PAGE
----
Insulating Hut 2.1

I posted some thoughts on insulation a while back, but now that I’m actually in the process of insulating Hut 2.1, I figured I’d do another post talking about what I’ve ended up doing.

As you can see in the photo above, I’m using R-5 3/4″ thick polyisocyanurate rigid foam insulation boards on the exterior. If you recall, I used that stuff on the roof as well, so basically the whole structure, save for the windows, door, and floor, will be encased in those boards. Normally, insulation goes inside the wall cavities, but I first thought of putting insulation on the outside while working on Hut 1.0, and implemented the idea in Hut 2.0. The reasons for doing so are manyfold:

  1. Putting insulation on the outside leaves the wall cavities available for use. I’ve filled in some of the walls with “shelves”, but I also have the option of filling them in with batt insulation if the rigid boards on the outside prove to be insufficient. The same applies for the space between my rafters, which I may fill with batt insulation later.
  2. Instead of using a traditional air barrier, I’m taping the seams between the insulation panels together so that the insulation panels themselves form an air barrier. The boards on the roof also act as a waterproof layer, in the event that moisture leaks through the roofing panels. This cuts down on building materials, which lowers the financial cost as well as the total environmental footprint.
  3. By wrapping the entire structure in insulation, I am increasing the thermal mass within the thermal envelope. That is, all the posts and beams and OSB sheathing inside the insulation act as a thermal mass, which can absorb heat and release it slowly. Obviously, wood isn’t as effective of a thermal mass as, say, a concrete slab, but I think it counts for something. The downside is that, if I’m heating the structure from a dead cold, it takes longer to warm up, because, for a while, the structure itself is going to be absorbing some of that heat.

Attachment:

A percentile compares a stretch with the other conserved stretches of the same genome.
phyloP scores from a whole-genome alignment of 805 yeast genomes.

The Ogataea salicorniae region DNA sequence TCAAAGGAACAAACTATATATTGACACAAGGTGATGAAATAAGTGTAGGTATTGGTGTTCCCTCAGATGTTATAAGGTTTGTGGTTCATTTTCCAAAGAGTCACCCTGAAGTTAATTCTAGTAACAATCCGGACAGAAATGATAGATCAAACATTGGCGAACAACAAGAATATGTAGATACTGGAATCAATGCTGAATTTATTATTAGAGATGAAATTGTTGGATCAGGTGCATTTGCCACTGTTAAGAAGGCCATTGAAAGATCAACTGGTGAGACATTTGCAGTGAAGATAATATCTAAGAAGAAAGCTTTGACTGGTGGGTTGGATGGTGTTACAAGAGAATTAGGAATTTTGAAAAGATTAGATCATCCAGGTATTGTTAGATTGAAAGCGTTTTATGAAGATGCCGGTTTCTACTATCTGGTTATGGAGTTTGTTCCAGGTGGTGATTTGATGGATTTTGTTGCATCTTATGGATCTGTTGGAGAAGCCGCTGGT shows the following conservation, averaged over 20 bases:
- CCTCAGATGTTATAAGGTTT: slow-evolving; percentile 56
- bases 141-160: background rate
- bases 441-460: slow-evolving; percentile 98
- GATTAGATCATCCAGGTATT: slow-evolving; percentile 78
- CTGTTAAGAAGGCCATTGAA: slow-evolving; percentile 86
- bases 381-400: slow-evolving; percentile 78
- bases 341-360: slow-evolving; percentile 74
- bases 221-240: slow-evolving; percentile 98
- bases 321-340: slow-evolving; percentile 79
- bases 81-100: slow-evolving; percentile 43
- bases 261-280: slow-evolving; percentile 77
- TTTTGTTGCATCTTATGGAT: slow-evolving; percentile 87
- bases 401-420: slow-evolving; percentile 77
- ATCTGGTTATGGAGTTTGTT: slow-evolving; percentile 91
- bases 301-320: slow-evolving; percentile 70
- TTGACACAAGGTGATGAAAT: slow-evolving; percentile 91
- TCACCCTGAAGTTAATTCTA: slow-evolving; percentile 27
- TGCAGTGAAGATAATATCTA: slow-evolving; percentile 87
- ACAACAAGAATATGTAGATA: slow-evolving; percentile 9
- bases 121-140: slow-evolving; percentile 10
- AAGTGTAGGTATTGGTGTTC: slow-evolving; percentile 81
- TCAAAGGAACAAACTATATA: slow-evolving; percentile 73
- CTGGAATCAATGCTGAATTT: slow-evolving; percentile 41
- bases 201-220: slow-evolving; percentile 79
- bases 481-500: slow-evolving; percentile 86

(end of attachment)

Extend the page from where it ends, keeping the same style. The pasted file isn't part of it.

4. Covering every square inch of the exterior in insulation (again, except for windows and doors) prevents thermal bridging. Thermal bridging, in the context of structures, is when heat conducts through structural members, bypassing insulation. For instance, in a traditional 2×4 stud wall construction, only the space between studs typically have insulation, so the studs themselves can conduct heat in or out. While that may not seem like much, if studs are spaced 16″ apart, that’s 1.5″ out of every 16″, or close to 10% of the surface area that’s left uninsulated.

When I first thought of the idea, I thought it was all new and radical, but I’ve since learned that this exterior insulation thing is… well, a thing. For instance, a related and somewhat similar concept is SIP –or Structured Insulated Panel— construction, which is a fancy way to say “insulation boards sandwiched between structural sheathing.” The one interesting thing about SIP is that the insulation boards are glued to the sheathing, thus increasing rigidity and eliminating any gaps. Gaps in insulation are bad, because it could allow for air circulation, which can render insulation moot by carrying heat in or out. For Hut 2.1, I originally tried using a spray-on glue to attach the polyiso boards to the underlying OSB sheathing, but the glue I got didn’t stick too well. So, instead, I’ve been nailing the boards onto the sheathing, and, where possible, through to the 4×4 posts (the gray patches of duct tape in the photo above are where I’ve put in nails). That doesn’t eliminate the gaps, but, in my case, I’m not terribly concerned because those gaps will be inside the thermal envelope, and as I mentioned above, the foam boards should, in theory, form a mostly air-tight enclosure and relatively little of that heat should escape outside.